My pack is light. I am wearing almost all the clothes I will need for the whole day. My lunch is packed and water bottles are full. Everything I need is on my back and my phone is switched off to airplane mode. I am travelling light and nimble today.

I don’t always travel or approach adventure from this perspective. Often I am heavily leaden with duffle bags, extra gear, extra clothes, and too many pairs of boots for the possible conditions. I am that guy you see in the airport with a backpack on and dragging two oversize duffle bags headed on a month long international expedition.

Microadventure, a term coined by adventurer Alastair Humphrey, is a mindset, an intention, and a way of being. It’s a chance to experience your local environment, local culture, and community with the spirit and engagement you would normally reserve for the “bucket-list” type experiences we hold in high regard.

Dump the oversize luggage, strip down to your necessities, open your mind to the possibilities and engage in a local microadventure. The rewards are immensely satisfying.

The benefits of a local microadventure:

1. Unplug

That twitchy feeling you get to check-in, post an update, play a game? Ditch the technology and feel the freedom of full engagement in the moment without distraction. It may be a challenge for the first part of the day, but a few hours into it you’ll appreciate the sabbatical. In a plugged-in-24/7 world, give yourself the gift of going off grid.

2. Breathe

Moving your body, breathing, increasing your heart rate, all of these things release endorphins. An increase of endorphins in turn reduces stress and anxiety, increases feelings of well-being, and supports mental clarity—all good things!

3. Solitude or Companionship

You’ll need to make a choice microadventure alone or with a friend. Either way you’ll experience benefits. A solo microadventure affords the opportunity to move at your own pace and whim, sit with ideas longer, and alter your course or goals as you see fit. On the other hand, a microadventure with friends strengthens your relationship with a shared goal, can provide support to push further than you may on your own, and additional safety and security if your microadventure involves risk.

4. Shift Perspective

Combine the three benefits above and a shift in perspective is inevitable! Along the way new creative ideas will emerge, stuck thoughts will transition towards clarity, and new solutions and approaches will emerge. Step out of your normal routine and your mind does too!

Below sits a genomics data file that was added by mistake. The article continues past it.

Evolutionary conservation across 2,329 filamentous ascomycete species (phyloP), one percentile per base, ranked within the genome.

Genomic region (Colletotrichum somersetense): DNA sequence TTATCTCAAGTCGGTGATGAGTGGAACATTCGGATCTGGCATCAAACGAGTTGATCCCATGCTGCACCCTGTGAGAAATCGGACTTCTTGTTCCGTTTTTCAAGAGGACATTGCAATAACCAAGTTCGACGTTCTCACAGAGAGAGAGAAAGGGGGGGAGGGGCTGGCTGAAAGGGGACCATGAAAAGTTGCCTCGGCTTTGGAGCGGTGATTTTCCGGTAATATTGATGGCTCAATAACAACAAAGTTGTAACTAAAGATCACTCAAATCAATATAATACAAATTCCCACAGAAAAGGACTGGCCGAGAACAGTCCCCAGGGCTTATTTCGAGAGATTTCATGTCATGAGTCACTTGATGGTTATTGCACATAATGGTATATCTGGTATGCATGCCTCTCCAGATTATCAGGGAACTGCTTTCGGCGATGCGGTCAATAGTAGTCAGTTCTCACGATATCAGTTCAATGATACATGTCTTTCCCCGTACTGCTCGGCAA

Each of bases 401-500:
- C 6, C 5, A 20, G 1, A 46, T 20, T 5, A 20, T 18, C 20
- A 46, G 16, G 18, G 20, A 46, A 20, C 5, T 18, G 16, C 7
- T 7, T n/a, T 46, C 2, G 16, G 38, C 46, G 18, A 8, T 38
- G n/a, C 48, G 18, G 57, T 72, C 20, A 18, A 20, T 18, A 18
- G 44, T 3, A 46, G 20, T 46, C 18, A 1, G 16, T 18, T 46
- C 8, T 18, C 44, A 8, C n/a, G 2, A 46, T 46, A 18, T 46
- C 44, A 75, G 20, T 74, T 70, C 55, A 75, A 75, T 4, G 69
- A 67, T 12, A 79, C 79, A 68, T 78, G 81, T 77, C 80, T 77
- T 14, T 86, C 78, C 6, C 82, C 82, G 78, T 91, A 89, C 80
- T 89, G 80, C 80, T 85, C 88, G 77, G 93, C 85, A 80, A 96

5. Gratitude

It’s the little things: the moment you pause and see your local landscape from the eyes of a visitor. See the detail in the interactions around you. Notice the smells and taste a little clearer. Gratitude is an effortless by-product of microadventure: gratitude toward your environment, others, and yourself.


Big or small microadventures embrace your local landscape and offer a full day of engagement.

Consider your options: what does a microadventure look like for you? The beauty of the microadventure is in it’s versatility and flexibility. My microadventure this week was a day of backcountry skiing eight miles from my house (see image above) while a friend of mine took a day to herself with a pledge to walk all of her errands and attend a community theater in the evening with a friend she see’s less frequently than she wishes (all while unplugged). All you need to create a microadventure is your imagination, a willingness to fully engage, and commit to step outside of your own comfort zone.

My next microadventure? Well, I am headed back to the spot I went skiing last Sunday. It’s local and I can maintain my previous commitments to friends and family before and after skiing. It’s an adventure that doesn’t dictate rearranging my schedule for a few weeks, traveling halfway around the world, and hauling duffle bags in an airport; although those are great adventures too!


Matt Walker is a psychologist and world-class mountain climber. He's the author of Adventure in Everything: How the Five Elements of Adventure Create a Life of Authenticity (Hay House). 

He's been working with individuals and groups since 2001 leading them on adventures to support them with necessary shifts so they align with their full potential.  He works with all kinds of people from parents who blog to executives at Fortune 500 companies including Marriott, Amazon, Nike and Microsoft. You can learn more about him and the Five Elements of Adventure at

About the Author

Matt Walker M.A.
Matt Walker, M.S. is a psychologist, world-class mountain climber, and the author of Adventure in Everything: How the Five Elements of Adventure Create a Life of Authenticity.

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